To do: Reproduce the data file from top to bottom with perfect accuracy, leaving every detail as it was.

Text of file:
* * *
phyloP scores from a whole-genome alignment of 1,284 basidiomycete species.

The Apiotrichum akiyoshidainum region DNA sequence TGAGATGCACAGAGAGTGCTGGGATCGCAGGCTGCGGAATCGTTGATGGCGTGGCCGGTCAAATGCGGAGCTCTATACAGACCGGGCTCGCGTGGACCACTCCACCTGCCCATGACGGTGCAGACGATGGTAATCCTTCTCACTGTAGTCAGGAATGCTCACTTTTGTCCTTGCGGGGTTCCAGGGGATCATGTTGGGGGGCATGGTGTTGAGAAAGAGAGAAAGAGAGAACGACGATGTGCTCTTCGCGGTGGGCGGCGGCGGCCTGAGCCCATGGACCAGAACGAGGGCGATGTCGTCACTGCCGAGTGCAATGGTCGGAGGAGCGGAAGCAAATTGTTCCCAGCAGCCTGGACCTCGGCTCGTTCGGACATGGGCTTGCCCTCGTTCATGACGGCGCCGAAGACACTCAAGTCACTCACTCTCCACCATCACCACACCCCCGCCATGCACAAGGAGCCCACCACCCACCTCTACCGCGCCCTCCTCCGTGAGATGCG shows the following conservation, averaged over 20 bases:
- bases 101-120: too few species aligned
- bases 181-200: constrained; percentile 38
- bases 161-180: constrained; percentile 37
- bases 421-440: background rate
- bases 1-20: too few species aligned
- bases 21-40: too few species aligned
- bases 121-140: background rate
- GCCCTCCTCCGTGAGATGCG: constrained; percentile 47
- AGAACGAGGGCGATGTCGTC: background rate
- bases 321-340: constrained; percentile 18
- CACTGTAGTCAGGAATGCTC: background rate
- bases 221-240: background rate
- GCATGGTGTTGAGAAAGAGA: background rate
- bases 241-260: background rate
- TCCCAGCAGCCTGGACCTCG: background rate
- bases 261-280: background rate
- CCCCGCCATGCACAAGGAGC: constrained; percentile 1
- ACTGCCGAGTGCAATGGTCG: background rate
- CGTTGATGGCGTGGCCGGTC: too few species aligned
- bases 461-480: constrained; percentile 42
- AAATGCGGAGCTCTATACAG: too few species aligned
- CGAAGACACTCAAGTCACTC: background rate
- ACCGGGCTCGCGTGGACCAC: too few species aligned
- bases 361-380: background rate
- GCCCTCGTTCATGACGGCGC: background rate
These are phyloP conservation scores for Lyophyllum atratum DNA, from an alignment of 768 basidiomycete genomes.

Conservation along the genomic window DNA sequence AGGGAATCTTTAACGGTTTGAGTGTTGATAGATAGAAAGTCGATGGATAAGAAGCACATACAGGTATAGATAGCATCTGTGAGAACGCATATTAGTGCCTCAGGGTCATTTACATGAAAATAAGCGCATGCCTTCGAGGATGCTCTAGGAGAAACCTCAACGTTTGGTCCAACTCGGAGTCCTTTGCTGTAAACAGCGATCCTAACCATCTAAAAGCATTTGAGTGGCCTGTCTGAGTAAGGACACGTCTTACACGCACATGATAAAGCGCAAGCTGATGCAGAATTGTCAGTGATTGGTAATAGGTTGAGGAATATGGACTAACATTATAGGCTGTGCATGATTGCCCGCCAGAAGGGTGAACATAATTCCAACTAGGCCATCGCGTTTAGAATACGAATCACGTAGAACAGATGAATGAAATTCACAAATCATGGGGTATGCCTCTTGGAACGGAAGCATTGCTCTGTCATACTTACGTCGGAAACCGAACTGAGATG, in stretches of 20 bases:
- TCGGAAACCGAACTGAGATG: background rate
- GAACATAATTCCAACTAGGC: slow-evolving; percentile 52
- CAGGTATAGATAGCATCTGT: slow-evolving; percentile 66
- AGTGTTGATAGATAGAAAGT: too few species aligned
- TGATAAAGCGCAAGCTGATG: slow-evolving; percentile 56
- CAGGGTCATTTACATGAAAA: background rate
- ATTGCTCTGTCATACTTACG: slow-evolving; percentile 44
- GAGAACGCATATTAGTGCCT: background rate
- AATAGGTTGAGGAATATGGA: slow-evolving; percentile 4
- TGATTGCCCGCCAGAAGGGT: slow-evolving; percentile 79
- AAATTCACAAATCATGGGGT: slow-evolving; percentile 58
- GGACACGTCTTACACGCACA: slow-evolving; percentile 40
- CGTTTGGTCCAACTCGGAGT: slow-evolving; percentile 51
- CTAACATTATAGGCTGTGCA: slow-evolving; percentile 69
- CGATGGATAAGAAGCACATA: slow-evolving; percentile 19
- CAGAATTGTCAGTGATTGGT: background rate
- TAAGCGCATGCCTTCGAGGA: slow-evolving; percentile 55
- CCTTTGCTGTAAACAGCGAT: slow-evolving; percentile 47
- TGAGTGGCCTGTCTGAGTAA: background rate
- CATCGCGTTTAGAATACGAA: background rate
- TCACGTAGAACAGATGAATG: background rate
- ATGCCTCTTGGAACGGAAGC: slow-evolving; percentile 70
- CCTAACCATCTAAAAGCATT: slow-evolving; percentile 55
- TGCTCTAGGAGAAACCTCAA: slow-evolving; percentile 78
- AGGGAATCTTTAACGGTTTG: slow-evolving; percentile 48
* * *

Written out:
phyloP scores from a whole-genome alignment of 1,284 basidiomycete species.

The Apiotrichum akiyoshidainum region DNA sequence TGAGATGCACAGAGAGTGCTGGGATCGCAGGCTGCGGAATCGTTGATGGCGTGGCCGGTCAAATGCGGAGCTCTATACAGACCGGGCTCGCGTGGACCACTCCACCTGCCCATGACGGTGCAGACGATGGTAATCCTTCTCACTGTAGTCAGGAATGCTCACTTTTGTCCTTGCGGGGTTCCAGGGGATCATGTTGGGGGGCATGGTGTTGAGAAAGAGAGAAAGAGAGAACGACGATGTGCTCTTCGCGGTGGGCGGCGGCGGCCTGAGCCCATGGACCAGAACGAGGGCGATGTCGTCACTGCCGAGTGCAATGGTCGGAGGAGCGGAAGCAAATTGTTCCCAGCAGCCTGGACCTCGGCTCGTTCGGACATGGGCTTGCCCTCGTTCATGACGGCGCCGAAGACACTCAAGTCACTCACTCTCCACCATCACCACACCCCCGCCATGCACAAGGAGCCCACCACCCACCTCTACCGCGCCCTCCTCCGTGAGATGCG shows the following conservation, averaged over 20 bases:
- bases 101-120: too few species aligned
- bases 181-200: constrained; percentile 38
- bases 161-180: constrained; percentile 37
- bases 421-440: background rate
- bases 1-20: too few species aligned
- bases 21-40: too few species aligned
- bases 121-140: background rate
- GCCCTCCTCCGTGAGATGCG: constrained; percentile 47
- AGAACGAGGGCGATGTCGTC: background rate
- bases 321-340: constrained; percentile 18
- CACTGTAGTCAGGAATGCTC: background rate
- bases 221-240: background rate
- GCATGGTGTTGAGAAAGAGA: background rate
- bases 241-260: background rate
- TCCCAGCAGCCTGGACCTCG: background rate
- bases 261-280: background rate
- CCCCGCCATGCACAAGGAGC: constrained; percentile 1
- ACTGCCGAGTGCAATGGTCG: background rate
- CGTTGATGGCGTGGCCGGTC: too few species aligned
- bases 461-480: constrained; percentile 42
- AAATGCGGAGCTCTATACAG: too few species aligned
- CGAAGACACTCAAGTCACTC: background rate
- ACCGGGCTCGCGTGGACCAC: too few species aligned
- bases 361-380: background rate
- GCCCTCGTTCATGACGGCGC: background rate
These are phyloP conservation scores for Lyophyllum atratum DNA, from an alignment of 768 basidiomycete genomes.

Conservation along the genomic window DNA sequence AGGGAATCTTTAACGGTTTGAGTGTTGATAGATAGAAAGTCGATGGATAAGAAGCACATACAGGTATAGATAGCATCTGTGAGAACGCATATTAGTGCCTCAGGGTCATTTACATGAAAATAAGCGCATGCCTTCGAGGATGCTCTAGGAGAAACCTCAACGTTTGGTCCAACTCGGAGTCCTTTGCTGTAAACAGCGATCCTAACCATCTAAAAGCATTTGAGTGGCCTGTCTGAGTAAGGACACGTCTTACACGCACATGATAAAGCGCAAGCTGATGCAGAATTGTCAGTGATTGGTAATAGGTTGAGGAATATGGACTAACATTATAGGCTGTGCATGATTGCCCGCCAGAAGGGTGAACATAATTCCAACTAGGCCATCGCGTTTAGAATACGAATCACGTAGAACAGATGAATGAAATTCACAAATCATGGGGTATGCCTCTTGGAACGGAAGCATTGCTCTGTCATACTTACGTCGGAAACCGAACTGAGATG, in stretches of 20 bases:
- TCGGAAACCGAACTGAGATG: background rate
- GAACATAATTCCAACTAGGC: slow-evolving; percentile 52
- CAGGTATAGATAGCATCTGT: slow-evolving; percentile 66
- AGTGTTGATAGATAGAAAGT: too few species aligned
- TGATAAAGCGCAAGCTGATG: slow-evolving; percentile 56
- CAGGGTCATTTACATGAAAA: background rate
- ATTGCTCTGTCATACTTACG: slow-evolving; percentile 44
- GAGAACGCATATTAGTGCCT: background rate
- AATAGGTTGAGGAATATGGA: slow-evolving; percentile 4
- TGATTGCCCGCCAGAAGGGT: slow-evolving; percentile 79
- AAATTCACAAATCATGGGGT: slow-evolving; percentile 58
- GGACACGTCTTACACGCACA: slow-evolving; percentile 40
- CGTTTGGTCCAACTCGGAGT: slow-evolving; percentile 51
- CTAACATTATAGGCTGTGCA: slow-evolving; percentile 69
- CGATGGATAAGAAGCACATA: slow-evolving; percentile 19
- CAGAATTGTCAGTGATTGGT: background rate
- TAAGCGCATGCCTTCGAGGA: slow-evolving; percentile 55
- CCTTTGCTGTAAACAGCGAT: slow-evolving; percentile 47
- TGAGTGGCCTGTCTGAGTAA: background rate
- CATCGCGTTTAGAATACGAA: background rate
- TCACGTAGAACAGATGAATG: background rate
- ATGCCTCTTGGAACGGAAGC: slow-evolving; percentile 70
- CCTAACCATCTAAAAGCATT: slow-evolving; percentile 55
- TGCTCTAGGAGAAACCTCAA: slow-evolving; percentile 78
- AGGGAATCTTTAACGGTTTG: slow-evolving; percentile 48